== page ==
I'm afraid this person is missing the point of raising cattle. We're not raising them for pets -- we're raising them for milk and meat. We're not looking to expand our herd so we can be blessed with more cattle -- we're looking to expand our herd to continue feeding us.

Just saying.

Anyone missing an old photo?

This morning I received an email from a woman named Mary Ellen as follows:

I purchased a copy of "The Simplicity Primer" at Goodwill in Nashville TN and found a snapshot inside of a lovely young woman holding a precious baby. On the back it reads, "spring or summer '52." Goodwill of course has no clue as to owner. I thought if it was someone who followed your blog, and you mentioned it, they would get in touch with you and I'll send it to them. The photo is in excellent condition so it meant something to someone. Thank you.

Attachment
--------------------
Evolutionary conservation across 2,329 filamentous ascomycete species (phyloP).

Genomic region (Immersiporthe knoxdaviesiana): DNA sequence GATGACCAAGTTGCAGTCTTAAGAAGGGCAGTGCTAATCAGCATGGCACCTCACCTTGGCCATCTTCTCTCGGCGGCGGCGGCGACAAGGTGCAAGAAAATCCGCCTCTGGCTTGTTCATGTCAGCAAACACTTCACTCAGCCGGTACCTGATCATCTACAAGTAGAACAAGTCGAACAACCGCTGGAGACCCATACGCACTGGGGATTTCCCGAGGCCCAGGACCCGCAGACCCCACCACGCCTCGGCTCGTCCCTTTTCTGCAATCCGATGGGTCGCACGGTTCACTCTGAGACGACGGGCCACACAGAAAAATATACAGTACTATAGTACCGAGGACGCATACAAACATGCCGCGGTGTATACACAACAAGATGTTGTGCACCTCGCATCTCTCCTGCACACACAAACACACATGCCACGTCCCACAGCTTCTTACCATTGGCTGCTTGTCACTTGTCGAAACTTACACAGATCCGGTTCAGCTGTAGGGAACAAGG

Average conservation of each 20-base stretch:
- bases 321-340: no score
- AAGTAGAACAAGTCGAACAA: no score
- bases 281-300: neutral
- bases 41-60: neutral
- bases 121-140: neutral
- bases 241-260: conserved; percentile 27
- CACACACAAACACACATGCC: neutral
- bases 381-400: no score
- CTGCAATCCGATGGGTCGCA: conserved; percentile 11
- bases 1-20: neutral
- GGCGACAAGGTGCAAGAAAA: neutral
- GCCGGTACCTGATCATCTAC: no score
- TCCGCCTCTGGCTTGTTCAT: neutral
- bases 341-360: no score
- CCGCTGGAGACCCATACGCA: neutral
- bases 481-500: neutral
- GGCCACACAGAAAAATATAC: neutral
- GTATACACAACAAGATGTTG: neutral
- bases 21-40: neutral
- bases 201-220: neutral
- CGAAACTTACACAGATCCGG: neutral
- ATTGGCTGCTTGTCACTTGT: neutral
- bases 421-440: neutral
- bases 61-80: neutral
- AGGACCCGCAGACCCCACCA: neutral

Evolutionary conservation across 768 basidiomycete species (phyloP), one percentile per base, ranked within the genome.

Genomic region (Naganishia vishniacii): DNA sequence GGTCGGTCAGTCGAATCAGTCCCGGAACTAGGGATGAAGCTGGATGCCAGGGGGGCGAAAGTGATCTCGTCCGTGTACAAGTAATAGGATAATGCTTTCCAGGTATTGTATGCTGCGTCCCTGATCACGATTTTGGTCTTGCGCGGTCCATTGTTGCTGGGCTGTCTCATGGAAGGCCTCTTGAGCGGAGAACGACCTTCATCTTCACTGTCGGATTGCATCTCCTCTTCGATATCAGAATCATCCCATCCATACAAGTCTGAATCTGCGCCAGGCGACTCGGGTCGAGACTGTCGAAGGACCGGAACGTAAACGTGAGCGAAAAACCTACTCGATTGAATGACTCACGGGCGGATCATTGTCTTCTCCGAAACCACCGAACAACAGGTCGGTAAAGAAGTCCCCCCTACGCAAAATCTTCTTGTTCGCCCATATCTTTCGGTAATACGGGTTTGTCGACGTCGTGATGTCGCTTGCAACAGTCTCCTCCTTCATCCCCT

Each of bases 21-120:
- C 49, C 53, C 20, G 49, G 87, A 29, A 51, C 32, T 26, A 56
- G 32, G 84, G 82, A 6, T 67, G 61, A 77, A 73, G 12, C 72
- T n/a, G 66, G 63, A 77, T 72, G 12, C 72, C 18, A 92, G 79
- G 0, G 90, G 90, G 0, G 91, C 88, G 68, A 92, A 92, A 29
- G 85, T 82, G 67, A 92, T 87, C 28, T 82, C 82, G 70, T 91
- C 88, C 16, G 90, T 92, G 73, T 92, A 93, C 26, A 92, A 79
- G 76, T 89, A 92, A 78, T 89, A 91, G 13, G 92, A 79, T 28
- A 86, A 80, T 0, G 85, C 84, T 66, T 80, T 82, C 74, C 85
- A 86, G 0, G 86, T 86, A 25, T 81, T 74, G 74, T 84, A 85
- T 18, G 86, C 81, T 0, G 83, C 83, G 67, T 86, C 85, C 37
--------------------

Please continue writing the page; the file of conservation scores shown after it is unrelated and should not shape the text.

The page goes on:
I thought it was very kind of Mary Ellen to try and reunite the photo with its owner, and she gave permission to post her email.

So -- if anyone recognizes this photo, please contact me at and I'll forward your claim to Mary Ellen.

Thursday, April 17, 2014

Life without Ruby

Thank you for all your support for our difficult decision to butcher one of our herd matriarchs, Ruby. The butchering went off without a hitch last Monday.

So what is life like without Ruby? As predicted, much calmer.

And I mean, seriously calmer. The big test comes each morning and afternoon when we feed under the barn awning.

Up to this point we fed over two fences -- the barn awning, and another fence into the feed lot. The reason for this is because Ruby would literally take over either one feeding spot or the other while she ate, while much of the herd would ebb and flow to the other feeding spots in accordance to Ruby's whims. Anything to get away from those horns. With that jittery dynamic no longer a factor, everyone has been grazing more peacefully under the awning, protected from the weather as they're supposed to be.